A review conducted by associate professor Sheri Madigan revealed that across the globe, one in four children are experiencing clinically elevated symptoms of depression. Unfortunately, as the pandemic continues, the scientific review has discovered that its mental toll on the youth has only gotten worse.
The COVID-19 pandemic has been a challenging time for everyone, in particular the children and the adolescents who are facing their own personal battles. So before it’s too late, it’s important to understand and support children who are fighting against depression.
Leading Factors That Cause Depression During the Pandemic
Depression is a health condition that causes individuals to feel persistent emotions of sadness and a lack of motivation to fulfill daily tasks. This condition can develop from a wide range of causes, including personal experiences and health factors. A SymptomFind article published this month, describes how one’s level of neurotransmitters, family history of depression, and hormonal changes are all risk factors for depression. Though these factors can increase one’s risk for depression, SymptomFind also notes that depression can develop because of extreme life events like death, financial stressors, and chronic diseases.
A 2021 meta-analysis on the global prevalence of depressive symptoms during the COVID-19 pandemic revealed that family financial difficulties, social isolation, and missed developmental milestones were some of the extreme challenges that the youth had to face during the pandemic. The negative toll of the pandemic compounds as children have reduced contact with their peers, teachers, and coaches who play a significant role in improving their mental well-being. On top of that, the pandemic put a stop to the daily routines of youth, thus limiting their access to activities that bring them joy.
Effects of Mental Illness on Children and Society
Depression can not only affect youth themselves, it also impacts their families and society. Since depression causes persistent feelings of sadness and lack of motivation, it can impact a young individual’s sleep quality, appetite for food, and of course, their physical health. Due to these effects, mental illness can even affect their personal relationships and their school performance.
While the life of each child is priceless, the London School of Economics found that economies lose nearly $390 billion annually due to the lost contributions from young individuals that experienced disabilities or death due to a mental illness. This emphasizes that untreated mental disorders can have real and harmful impacts on society.
Strategies That Can Alleviate Depression Among the Youth
Since depression is a health condition, there is hope that young individuals can learn to manage the symptoms. The first step that parents, guardians, or loved ones must take is to provide care and compassion for youth with depression. Since adverse life events may be the cause of depression among young individuals, it’s important for their loved ones to be a source of strength during tough times.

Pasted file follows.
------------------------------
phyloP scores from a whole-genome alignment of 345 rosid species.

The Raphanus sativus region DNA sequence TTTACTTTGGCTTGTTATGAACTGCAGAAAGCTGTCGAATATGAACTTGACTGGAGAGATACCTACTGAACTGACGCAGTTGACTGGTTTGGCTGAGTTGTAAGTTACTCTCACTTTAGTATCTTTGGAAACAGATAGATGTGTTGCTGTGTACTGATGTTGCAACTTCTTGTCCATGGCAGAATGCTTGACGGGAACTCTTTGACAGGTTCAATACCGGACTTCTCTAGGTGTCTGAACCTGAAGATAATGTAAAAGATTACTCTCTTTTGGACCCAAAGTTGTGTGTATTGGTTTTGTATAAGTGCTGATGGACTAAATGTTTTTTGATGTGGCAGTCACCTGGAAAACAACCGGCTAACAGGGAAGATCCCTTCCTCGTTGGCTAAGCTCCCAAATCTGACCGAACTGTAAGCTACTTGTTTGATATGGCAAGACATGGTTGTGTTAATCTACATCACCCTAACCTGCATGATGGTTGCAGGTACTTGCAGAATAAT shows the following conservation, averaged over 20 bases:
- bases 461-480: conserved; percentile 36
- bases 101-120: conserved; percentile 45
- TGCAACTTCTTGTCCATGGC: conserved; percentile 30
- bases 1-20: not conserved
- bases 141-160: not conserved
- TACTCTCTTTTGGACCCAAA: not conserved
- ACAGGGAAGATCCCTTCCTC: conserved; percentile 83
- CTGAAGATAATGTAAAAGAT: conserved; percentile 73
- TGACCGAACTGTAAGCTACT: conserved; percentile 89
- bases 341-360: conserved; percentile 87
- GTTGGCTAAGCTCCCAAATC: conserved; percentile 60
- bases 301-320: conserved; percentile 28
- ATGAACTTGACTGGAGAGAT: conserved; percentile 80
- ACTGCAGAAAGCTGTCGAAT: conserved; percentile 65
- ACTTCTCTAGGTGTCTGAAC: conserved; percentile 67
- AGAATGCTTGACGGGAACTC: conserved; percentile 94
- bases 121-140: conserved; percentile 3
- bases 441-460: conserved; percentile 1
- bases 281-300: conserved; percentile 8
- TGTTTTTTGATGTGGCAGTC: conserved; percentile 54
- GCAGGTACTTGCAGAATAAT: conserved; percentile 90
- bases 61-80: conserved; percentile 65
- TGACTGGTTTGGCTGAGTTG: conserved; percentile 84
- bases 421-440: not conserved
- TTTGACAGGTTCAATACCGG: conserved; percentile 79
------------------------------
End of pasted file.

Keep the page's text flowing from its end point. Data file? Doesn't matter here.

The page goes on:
The next step is to seek appropriate treatment. To illustrate, AIM-funded postdoctoral fellow Dr. Marc Weibtraub found out that cognitive behavioral therapy (CBT) can be useful for adolescents experiencing severe depression. CBT teaches individuals to regulate their emotions, eliminate harmful thinking traps, as well as monitor their thoughts and behaviors, thus improving their symptoms. CBT is just one of the many solutions that can help youth get better after everything they’ve been through during the pandemic.
Children and adolescents are suffering from depression and related symptoms now more than ever. However, while depression can cause painful effects, it’s important to remember that recovery is possible. If you’re concerned your child may be suffering from depression, the best time to reach out and act is always now.
To help parents and other caring adults become part of the solution, AIM is offering Youth Mental Health First Aid training and certification. The 7-hour training helps adults identify, understand and respond to signs of mental health and substance use challenges among children and adolescents ages 12-18. You will learn:
- Common signs and symptoms of mental health challenges in this age group, including anxiety, depression, eating disorders and attention deficit hyperactive disorder (ADHD).
- Common signs and symptoms of substance use challenges.
- How to interact with a child or adolescent in crisis.
- How to connect the youth with help.
- Expanded content on trauma, substance use, self-care and the impact of social media and bullying.
Article contributed by Ruthie Jossen
Exclusively for AIM Youth Mental Health